Celebrating the finding of Jesus’s tomb that housed no bloodied body is understandable, but the tomb wasn’t actually as empty as it appeared. The cave that sheltered the body of God in the flesh, was full of the abstract properties of love, forgiveness, grace and hope. Following this holy example of accepting death as a stepping stone to life can help us bust through obstacles that seem as immovable as the stone the soldiers placed at the tomb entrance to prevent Christ’s followers from moving His body.
They didn’t count on life rejuvenating from within the rock walls of the cave. They didn’t know about the power of light conquering the darkness and most definitely didn’t comprehend that God’s power which created life, also was able to resuscitate the dead.
Sometimes the boulder I am trying to move doesn’t budge and I am tempted to round up a jackhammer, but when I have done this in the past, I usually end up moving only my guts which are vibrating at top speed. When I stop fighting the inevitable change, the transfiguration that is stirring beneath the circumstance, the stone just rolls away with a nudge.
The secret to this, I have found, is finding acceptance within what often looks like an empty slot in my schedule, or an empty room in my house, or even a general feeling of emptiness, of not being complete somehow. Once I accept the feeling or factors beyond my control, the stone of doubt tumbles off revealing a path I hadn’t even noticed lie beneath the brush—revealing a peace and joy I hadn’t expected, but very much appreciate.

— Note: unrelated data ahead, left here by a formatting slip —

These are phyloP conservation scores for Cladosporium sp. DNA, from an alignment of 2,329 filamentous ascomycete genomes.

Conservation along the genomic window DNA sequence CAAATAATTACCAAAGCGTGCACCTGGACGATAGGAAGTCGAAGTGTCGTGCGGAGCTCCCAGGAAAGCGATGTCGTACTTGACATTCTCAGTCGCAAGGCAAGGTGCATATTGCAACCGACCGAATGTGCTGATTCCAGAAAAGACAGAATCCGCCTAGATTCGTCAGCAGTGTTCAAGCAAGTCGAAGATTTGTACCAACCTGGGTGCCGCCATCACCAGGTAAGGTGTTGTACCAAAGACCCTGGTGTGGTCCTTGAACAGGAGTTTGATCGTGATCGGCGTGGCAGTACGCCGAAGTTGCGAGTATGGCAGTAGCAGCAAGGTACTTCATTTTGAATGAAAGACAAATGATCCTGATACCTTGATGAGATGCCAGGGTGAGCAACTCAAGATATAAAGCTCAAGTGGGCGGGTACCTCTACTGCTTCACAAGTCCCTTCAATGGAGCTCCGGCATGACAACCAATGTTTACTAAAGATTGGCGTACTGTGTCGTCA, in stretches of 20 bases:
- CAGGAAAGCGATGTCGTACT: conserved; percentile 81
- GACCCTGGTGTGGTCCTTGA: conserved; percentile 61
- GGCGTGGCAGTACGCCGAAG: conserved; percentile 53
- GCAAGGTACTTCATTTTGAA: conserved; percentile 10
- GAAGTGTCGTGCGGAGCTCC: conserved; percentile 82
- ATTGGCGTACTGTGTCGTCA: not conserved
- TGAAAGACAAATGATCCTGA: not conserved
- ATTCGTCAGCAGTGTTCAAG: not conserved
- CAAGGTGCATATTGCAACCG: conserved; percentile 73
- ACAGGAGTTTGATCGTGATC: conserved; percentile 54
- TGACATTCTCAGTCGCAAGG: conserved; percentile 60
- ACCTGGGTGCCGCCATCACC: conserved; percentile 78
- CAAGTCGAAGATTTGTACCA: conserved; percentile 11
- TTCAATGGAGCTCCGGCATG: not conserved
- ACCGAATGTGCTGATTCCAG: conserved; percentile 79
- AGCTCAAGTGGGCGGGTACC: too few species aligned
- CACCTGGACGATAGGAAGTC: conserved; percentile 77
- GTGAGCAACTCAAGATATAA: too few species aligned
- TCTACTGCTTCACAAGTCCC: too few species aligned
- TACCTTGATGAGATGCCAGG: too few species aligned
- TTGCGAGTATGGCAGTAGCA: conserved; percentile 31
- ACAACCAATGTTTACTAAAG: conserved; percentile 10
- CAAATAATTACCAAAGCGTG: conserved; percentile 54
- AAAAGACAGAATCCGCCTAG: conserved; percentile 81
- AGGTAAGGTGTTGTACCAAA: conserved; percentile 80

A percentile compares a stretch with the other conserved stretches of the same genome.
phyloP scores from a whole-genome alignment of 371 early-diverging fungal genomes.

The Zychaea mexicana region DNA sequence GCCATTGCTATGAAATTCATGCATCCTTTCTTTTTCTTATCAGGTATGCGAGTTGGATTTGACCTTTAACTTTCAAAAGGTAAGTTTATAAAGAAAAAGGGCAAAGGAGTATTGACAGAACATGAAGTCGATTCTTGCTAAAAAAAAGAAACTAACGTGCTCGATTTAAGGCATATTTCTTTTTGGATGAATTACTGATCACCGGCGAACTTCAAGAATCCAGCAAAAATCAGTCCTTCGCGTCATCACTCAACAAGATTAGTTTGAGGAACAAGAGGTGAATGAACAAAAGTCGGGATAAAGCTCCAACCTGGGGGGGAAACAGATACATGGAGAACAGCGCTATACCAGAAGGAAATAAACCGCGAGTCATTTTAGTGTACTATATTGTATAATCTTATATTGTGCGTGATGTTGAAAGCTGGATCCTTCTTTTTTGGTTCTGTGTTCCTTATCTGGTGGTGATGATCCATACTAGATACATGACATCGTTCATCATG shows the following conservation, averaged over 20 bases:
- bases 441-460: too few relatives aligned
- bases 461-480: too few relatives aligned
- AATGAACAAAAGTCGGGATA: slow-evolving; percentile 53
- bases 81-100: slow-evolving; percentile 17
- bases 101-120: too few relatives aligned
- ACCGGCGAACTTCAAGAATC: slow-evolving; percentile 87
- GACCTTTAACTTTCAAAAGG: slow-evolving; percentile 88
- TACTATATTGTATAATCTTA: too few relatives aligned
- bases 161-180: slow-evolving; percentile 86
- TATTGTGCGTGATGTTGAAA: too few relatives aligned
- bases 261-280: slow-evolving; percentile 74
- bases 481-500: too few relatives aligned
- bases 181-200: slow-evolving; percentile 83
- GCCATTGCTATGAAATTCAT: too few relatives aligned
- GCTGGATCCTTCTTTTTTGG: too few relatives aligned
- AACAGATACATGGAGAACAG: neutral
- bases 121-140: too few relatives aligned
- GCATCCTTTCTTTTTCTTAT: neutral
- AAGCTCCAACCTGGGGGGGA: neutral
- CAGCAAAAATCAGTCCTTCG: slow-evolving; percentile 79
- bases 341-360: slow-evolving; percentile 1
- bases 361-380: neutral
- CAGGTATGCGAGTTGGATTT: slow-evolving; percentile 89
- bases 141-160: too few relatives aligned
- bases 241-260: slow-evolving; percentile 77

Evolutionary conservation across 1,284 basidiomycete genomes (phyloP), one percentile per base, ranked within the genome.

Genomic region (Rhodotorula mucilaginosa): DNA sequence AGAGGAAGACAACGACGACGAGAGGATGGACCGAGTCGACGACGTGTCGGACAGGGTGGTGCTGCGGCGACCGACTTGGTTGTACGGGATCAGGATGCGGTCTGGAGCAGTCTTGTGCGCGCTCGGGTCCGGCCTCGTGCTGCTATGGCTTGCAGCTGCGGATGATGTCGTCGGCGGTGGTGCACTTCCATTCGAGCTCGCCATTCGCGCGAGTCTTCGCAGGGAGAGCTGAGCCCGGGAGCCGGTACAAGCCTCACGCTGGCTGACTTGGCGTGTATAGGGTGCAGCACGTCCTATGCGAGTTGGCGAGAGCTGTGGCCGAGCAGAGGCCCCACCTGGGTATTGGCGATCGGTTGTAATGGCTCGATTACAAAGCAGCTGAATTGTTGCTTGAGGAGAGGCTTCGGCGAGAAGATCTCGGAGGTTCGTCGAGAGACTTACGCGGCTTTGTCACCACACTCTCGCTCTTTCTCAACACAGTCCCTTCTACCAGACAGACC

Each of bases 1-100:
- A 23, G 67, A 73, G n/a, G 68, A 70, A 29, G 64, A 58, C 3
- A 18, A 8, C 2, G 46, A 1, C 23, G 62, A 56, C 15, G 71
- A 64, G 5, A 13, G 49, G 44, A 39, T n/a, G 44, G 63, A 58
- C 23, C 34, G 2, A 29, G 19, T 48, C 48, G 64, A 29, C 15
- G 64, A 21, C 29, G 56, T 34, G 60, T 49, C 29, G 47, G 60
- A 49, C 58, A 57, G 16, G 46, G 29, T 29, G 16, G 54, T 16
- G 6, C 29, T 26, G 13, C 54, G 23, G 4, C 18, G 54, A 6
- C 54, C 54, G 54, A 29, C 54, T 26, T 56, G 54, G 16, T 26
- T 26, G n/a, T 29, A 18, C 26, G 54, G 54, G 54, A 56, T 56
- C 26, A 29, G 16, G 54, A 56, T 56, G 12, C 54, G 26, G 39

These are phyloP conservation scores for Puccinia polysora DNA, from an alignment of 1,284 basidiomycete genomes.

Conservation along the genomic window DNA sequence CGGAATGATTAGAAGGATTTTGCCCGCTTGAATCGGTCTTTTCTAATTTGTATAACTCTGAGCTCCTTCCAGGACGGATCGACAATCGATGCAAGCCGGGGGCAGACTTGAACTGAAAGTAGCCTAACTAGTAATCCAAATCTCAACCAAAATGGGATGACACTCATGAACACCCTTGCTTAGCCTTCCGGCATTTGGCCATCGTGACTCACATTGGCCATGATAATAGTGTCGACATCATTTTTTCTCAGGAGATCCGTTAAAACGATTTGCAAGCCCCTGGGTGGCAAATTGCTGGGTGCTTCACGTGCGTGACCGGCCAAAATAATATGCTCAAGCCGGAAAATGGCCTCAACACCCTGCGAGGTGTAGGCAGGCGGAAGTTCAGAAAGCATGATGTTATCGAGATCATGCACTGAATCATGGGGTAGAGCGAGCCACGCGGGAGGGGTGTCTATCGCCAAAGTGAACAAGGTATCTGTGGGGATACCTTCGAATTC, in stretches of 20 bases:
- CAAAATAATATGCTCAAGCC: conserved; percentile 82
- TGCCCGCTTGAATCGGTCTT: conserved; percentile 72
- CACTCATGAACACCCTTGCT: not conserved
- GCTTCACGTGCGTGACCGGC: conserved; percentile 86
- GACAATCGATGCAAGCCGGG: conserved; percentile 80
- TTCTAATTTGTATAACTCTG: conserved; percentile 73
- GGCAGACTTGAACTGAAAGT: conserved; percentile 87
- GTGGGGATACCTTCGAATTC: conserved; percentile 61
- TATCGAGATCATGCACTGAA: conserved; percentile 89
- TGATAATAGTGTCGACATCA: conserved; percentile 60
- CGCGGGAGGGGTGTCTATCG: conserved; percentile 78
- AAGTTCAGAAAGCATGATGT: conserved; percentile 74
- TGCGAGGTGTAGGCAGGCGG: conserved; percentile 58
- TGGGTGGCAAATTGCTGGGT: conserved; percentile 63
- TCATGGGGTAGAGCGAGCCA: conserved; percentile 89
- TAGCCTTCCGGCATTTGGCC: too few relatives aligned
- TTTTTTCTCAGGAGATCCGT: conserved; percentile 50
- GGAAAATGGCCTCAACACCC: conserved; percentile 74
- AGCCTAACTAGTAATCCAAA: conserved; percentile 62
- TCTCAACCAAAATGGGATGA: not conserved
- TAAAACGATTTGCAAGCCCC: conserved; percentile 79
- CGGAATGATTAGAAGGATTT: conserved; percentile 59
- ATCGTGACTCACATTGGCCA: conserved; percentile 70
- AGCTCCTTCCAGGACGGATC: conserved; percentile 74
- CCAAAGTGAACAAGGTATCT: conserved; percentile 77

On a recent hike, butterflies entertained me as they fluttered about the trail, but it wasn’t until my walk was over that I heard their message. A gorgeous, yellow butterfly lying dead in the parking lot seemed to speak to me and reminded me that it’s only through death, of a concept or a lifestyle, that we expand our lungs enough to permit a breath of fresh air to enter.
Accepting death in life will create room for new, more glorious experiences than would be possible without the rebirth that lurks at the entrance of every catacomb. What may at first appear to be emptiness, therefore may simply be the space for the grace of new beginnings
No need to buy a jackhammer, this grace is free.
Michele Zirkle Marcum is a native of Meigs County, author of “Rain No Evil” and host of Life Speaks on AIR radio. Access more at soundcloud.com\lifespeaks.